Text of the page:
Life after prescribed burns

By Gary Siegrist, Legacy volunteer and naturalist

Trillium sprouting after the Sharon Hills burn in May. Photo by Edie Juno

Following recent prescribed burns at the Lloyd and Mabel Johnson and Sharon Hills Nature Preserves, Legacy staff are frequently asked “what happens next?” Nature doesn’t wait months or require full regeneration to begin using the area just burned. First to investigate the burns are many of our feathered friends, including American robins, crows, blackbirds, killdeer, owls, and hawks.

Even the sandhill crane likes to poke around looking for a treasured morsel to eat. Some local avian species—such as tree swallows and eastern bluebirds—never leave the area during a burn. They just fly around until the fire has passed and return to their nest boxes to resume their busy lives.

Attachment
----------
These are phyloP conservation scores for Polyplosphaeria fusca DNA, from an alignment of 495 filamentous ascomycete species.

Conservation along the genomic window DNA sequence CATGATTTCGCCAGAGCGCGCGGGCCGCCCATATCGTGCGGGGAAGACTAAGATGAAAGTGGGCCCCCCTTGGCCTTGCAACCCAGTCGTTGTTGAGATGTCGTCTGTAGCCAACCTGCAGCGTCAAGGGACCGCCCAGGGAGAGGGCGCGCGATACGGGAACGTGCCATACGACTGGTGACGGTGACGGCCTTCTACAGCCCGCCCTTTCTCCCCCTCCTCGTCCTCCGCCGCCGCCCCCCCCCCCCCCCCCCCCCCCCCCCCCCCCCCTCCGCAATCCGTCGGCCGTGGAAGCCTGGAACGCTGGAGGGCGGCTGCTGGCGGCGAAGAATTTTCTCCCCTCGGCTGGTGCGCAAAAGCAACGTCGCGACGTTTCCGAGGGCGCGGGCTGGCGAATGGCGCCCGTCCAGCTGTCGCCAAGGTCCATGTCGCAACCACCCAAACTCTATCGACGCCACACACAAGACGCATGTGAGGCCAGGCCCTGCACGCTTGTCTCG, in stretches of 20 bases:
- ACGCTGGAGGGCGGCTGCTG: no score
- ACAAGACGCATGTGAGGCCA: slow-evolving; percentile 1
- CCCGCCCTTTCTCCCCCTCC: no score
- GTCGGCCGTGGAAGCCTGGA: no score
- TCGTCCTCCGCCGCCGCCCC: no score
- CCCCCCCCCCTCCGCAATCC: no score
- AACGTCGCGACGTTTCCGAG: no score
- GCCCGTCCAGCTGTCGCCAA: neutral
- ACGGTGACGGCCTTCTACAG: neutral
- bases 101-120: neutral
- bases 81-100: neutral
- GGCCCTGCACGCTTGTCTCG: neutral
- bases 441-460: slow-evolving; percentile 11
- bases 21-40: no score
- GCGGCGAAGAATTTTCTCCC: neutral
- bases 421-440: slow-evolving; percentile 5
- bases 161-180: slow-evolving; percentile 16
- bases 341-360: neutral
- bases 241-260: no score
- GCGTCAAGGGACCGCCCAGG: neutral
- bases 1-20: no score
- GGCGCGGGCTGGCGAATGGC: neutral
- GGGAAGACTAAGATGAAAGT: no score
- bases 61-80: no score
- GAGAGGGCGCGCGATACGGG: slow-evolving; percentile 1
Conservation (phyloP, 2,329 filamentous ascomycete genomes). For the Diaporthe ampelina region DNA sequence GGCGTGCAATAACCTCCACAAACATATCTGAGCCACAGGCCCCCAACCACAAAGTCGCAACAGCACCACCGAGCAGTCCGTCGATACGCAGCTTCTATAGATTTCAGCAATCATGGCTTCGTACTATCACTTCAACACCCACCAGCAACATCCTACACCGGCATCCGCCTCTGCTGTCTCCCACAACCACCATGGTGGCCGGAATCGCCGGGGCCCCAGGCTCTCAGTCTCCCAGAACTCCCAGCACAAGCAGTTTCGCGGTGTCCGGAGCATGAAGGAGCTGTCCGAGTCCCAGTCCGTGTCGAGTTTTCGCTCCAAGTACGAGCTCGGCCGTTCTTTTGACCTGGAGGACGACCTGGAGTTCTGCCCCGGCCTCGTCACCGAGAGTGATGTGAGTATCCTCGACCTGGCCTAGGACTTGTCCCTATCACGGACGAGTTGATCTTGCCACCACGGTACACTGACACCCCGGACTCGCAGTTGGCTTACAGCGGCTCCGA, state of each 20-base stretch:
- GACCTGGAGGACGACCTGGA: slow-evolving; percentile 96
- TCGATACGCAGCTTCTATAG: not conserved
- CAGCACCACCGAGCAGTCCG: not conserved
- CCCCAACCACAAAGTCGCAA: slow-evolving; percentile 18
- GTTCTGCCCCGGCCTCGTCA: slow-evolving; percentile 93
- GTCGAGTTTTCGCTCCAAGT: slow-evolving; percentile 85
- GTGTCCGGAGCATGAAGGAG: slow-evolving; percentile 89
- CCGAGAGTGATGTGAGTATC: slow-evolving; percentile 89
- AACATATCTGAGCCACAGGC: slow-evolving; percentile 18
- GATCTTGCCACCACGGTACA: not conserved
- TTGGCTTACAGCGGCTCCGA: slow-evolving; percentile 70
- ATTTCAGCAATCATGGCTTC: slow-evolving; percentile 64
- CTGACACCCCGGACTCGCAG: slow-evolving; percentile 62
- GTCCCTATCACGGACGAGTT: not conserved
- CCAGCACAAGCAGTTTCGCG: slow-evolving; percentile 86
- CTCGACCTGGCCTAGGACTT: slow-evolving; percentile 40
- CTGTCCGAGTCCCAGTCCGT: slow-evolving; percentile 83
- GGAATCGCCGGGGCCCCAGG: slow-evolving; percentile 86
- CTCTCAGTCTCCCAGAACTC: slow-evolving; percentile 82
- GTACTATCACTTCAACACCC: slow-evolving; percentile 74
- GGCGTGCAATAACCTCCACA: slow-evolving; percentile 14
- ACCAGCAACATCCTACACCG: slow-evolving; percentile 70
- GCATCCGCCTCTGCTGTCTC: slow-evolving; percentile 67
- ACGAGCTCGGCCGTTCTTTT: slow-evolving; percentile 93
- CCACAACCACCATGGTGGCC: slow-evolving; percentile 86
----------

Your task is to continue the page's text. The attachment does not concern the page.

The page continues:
Turtles and other terrestrials venture out of the nearby wetlands to lay their eggs on the newly cleared terrain. Snakes take advantage of the decreased threat of airborne predators, slithering to the burned area to sun themselves in peace.

Many animals that were living in the brush survive the burns because the fire is hottest a few feet above the ground and coolest at ground level.

Finally, tender shoots of the native grasses and forbs begin reaching through the blackened earth toward the sky. It’s surprising how quickly Mother Nature heals itself and how soon the burned area returns to a fully functioning grassland. If you wonder if burns are really necessary, remember that flora and fauna evolve with fire.   

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